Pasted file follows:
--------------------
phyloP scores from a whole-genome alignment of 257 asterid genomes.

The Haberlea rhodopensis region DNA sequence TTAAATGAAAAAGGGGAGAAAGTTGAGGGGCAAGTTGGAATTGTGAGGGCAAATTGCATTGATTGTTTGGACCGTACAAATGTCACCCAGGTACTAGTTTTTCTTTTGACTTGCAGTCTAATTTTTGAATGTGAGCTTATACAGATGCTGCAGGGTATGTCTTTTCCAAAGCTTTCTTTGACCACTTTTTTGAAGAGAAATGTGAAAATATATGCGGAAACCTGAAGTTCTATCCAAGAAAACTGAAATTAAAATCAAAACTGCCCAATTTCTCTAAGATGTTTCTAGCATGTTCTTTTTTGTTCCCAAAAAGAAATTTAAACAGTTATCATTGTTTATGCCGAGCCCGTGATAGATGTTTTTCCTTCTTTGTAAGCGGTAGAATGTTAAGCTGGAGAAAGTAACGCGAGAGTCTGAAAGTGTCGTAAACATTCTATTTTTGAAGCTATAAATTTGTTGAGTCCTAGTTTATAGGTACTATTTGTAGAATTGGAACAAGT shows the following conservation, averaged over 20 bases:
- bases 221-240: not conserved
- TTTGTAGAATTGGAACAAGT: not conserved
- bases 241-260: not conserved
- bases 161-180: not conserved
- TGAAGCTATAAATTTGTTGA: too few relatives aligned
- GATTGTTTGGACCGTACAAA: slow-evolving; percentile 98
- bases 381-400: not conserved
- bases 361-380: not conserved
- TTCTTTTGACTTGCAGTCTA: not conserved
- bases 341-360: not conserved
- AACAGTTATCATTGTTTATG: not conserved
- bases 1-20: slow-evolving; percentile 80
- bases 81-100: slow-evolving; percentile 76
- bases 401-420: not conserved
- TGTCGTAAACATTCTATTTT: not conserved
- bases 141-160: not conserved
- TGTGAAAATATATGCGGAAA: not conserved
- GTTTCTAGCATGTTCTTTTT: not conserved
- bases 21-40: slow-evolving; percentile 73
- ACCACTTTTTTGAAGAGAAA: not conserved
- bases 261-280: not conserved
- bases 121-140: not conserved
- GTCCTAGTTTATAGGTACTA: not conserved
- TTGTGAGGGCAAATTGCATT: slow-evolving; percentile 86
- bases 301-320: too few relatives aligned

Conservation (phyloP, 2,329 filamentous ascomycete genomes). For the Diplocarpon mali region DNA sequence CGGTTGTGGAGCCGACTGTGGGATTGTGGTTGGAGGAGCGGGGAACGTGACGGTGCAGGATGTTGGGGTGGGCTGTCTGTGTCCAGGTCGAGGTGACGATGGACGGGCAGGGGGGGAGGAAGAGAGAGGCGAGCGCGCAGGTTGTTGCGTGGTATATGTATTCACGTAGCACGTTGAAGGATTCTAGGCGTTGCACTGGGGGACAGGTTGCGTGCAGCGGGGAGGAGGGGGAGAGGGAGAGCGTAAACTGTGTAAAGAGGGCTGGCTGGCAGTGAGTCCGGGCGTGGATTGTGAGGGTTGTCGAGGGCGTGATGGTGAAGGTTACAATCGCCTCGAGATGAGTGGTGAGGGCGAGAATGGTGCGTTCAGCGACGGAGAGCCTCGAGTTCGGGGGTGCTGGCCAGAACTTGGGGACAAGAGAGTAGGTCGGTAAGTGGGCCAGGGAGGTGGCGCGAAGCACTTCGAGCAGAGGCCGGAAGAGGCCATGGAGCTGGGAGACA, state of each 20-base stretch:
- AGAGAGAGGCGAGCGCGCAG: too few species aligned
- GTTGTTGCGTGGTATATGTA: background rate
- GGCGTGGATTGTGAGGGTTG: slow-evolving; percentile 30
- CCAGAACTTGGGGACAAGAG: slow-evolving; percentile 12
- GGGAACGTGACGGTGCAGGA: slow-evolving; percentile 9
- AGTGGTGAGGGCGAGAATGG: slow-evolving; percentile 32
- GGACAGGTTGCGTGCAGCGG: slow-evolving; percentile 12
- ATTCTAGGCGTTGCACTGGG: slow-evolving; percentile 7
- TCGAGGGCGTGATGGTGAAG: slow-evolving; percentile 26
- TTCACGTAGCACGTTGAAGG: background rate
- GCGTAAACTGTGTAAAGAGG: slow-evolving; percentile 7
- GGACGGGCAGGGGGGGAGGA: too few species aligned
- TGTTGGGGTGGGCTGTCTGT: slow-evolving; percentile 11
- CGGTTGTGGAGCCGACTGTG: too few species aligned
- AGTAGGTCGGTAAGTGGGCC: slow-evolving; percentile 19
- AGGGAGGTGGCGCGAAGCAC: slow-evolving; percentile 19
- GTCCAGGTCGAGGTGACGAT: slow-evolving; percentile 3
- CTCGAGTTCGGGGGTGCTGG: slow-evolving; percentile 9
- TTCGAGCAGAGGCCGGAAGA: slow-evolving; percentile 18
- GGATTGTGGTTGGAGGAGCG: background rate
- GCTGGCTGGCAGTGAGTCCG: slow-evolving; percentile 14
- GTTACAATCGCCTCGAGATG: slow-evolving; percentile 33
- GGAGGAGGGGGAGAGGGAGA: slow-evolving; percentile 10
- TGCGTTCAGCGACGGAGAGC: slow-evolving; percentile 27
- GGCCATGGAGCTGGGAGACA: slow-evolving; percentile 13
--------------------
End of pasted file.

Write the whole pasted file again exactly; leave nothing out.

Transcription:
phyloP scores from a whole-genome alignment of 257 asterid genomes.

The Haberlea rhodopensis region DNA sequence TTAAATGAAAAAGGGGAGAAAGTTGAGGGGCAAGTTGGAATTGTGAGGGCAAATTGCATTGATTGTTTGGACCGTACAAATGTCACCCAGGTACTAGTTTTTCTTTTGACTTGCAGTCTAATTTTTGAATGTGAGCTTATACAGATGCTGCAGGGTATGTCTTTTCCAAAGCTTTCTTTGACCACTTTTTTGAAGAGAAATGTGAAAATATATGCGGAAACCTGAAGTTCTATCCAAGAAAACTGAAATTAAAATCAAAACTGCCCAATTTCTCTAAGATGTTTCTAGCATGTTCTTTTTTGTTCCCAAAAAGAAATTTAAACAGTTATCATTGTTTATGCCGAGCCCGTGATAGATGTTTTTCCTTCTTTGTAAGCGGTAGAATGTTAAGCTGGAGAAAGTAACGCGAGAGTCTGAAAGTGTCGTAAACATTCTATTTTTGAAGCTATAAATTTGTTGAGTCCTAGTTTATAGGTACTATTTGTAGAATTGGAACAAGT shows the following conservation, averaged over 20 bases:
- bases 221-240: not conserved
- TTTGTAGAATTGGAACAAGT: not conserved
- bases 241-260: not conserved
- bases 161-180: not conserved
- TGAAGCTATAAATTTGTTGA: too few relatives aligned
- GATTGTTTGGACCGTACAAA: slow-evolving; percentile 98
- bases 381-400: not conserved
- bases 361-380: not conserved
- TTCTTTTGACTTGCAGTCTA: not conserved
- bases 341-360: not conserved
- AACAGTTATCATTGTTTATG: not conserved
- bases 1-20: slow-evolving; percentile 80
- bases 81-100: slow-evolving; percentile 76
- bases 401-420: not conserved
- TGTCGTAAACATTCTATTTT: not conserved
- bases 141-160: not conserved
- TGTGAAAATATATGCGGAAA: not conserved
- GTTTCTAGCATGTTCTTTTT: not conserved
- bases 21-40: slow-evolving; percentile 73
- ACCACTTTTTTGAAGAGAAA: not conserved
- bases 261-280: not conserved
- bases 121-140: not conserved
- GTCCTAGTTTATAGGTACTA: not conserved
- TTGTGAGGGCAAATTGCATT: slow-evolving; percentile 86
- bases 301-320: too few relatives aligned

Conservation (phyloP, 2,329 filamentous ascomycete genomes). For the Diplocarpon mali region DNA sequence CGGTTGTGGAGCCGACTGTGGGATTGTGGTTGGAGGAGCGGGGAACGTGACGGTGCAGGATGTTGGGGTGGGCTGTCTGTGTCCAGGTCGAGGTGACGATGGACGGGCAGGGGGGGAGGAAGAGAGAGGCGAGCGCGCAGGTTGTTGCGTGGTATATGTATTCACGTAGCACGTTGAAGGATTCTAGGCGTTGCACTGGGGGACAGGTTGCGTGCAGCGGGGAGGAGGGGGAGAGGGAGAGCGTAAACTGTGTAAAGAGGGCTGGCTGGCAGTGAGTCCGGGCGTGGATTGTGAGGGTTGTCGAGGGCGTGATGGTGAAGGTTACAATCGCCTCGAGATGAGTGGTGAGGGCGAGAATGGTGCGTTCAGCGACGGAGAGCCTCGAGTTCGGGGGTGCTGGCCAGAACTTGGGGACAAGAGAGTAGGTCGGTAAGTGGGCCAGGGAGGTGGCGCGAAGCACTTCGAGCAGAGGCCGGAAGAGGCCATGGAGCTGGGAGACA, state of each 20-base stretch:
- AGAGAGAGGCGAGCGCGCAG: too few species aligned
- GTTGTTGCGTGGTATATGTA: background rate
- GGCGTGGATTGTGAGGGTTG: slow-evolving; percentile 30
- CCAGAACTTGGGGACAAGAG: slow-evolving; percentile 12
- GGGAACGTGACGGTGCAGGA: slow-evolving; percentile 9
- AGTGGTGAGGGCGAGAATGG: slow-evolving; percentile 32
- GGACAGGTTGCGTGCAGCGG: slow-evolving; percentile 12
- ATTCTAGGCGTTGCACTGGG: slow-evolving; percentile 7
- TCGAGGGCGTGATGGTGAAG: slow-evolving; percentile 26
- TTCACGTAGCACGTTGAAGG: background rate
- GCGTAAACTGTGTAAAGAGG: slow-evolving; percentile 7
- GGACGGGCAGGGGGGGAGGA: too few species aligned
- TGTTGGGGTGGGCTGTCTGT: slow-evolving; percentile 11
- CGGTTGTGGAGCCGACTGTG: too few species aligned
- AGTAGGTCGGTAAGTGGGCC: slow-evolving; percentile 19
- AGGGAGGTGGCGCGAAGCAC: slow-evolving; percentile 19
- GTCCAGGTCGAGGTGACGAT: slow-evolving; percentile 3
- CTCGAGTTCGGGGGTGCTGG: slow-evolving; percentile 9
- TTCGAGCAGAGGCCGGAAGA: slow-evolving; percentile 18
- GGATTGTGGTTGGAGGAGCG: background rate
- GCTGGCTGGCAGTGAGTCCG: slow-evolving; percentile 14
- GTTACAATCGCCTCGAGATG: slow-evolving; percentile 33
- GGAGGAGGGGGAGAGGGAGA: slow-evolving; percentile 10
- TGCGTTCAGCGACGGAGAGC: slow-evolving; percentile 27
- GGCCATGGAGCTGGGAGACA: slow-evolving; percentile 13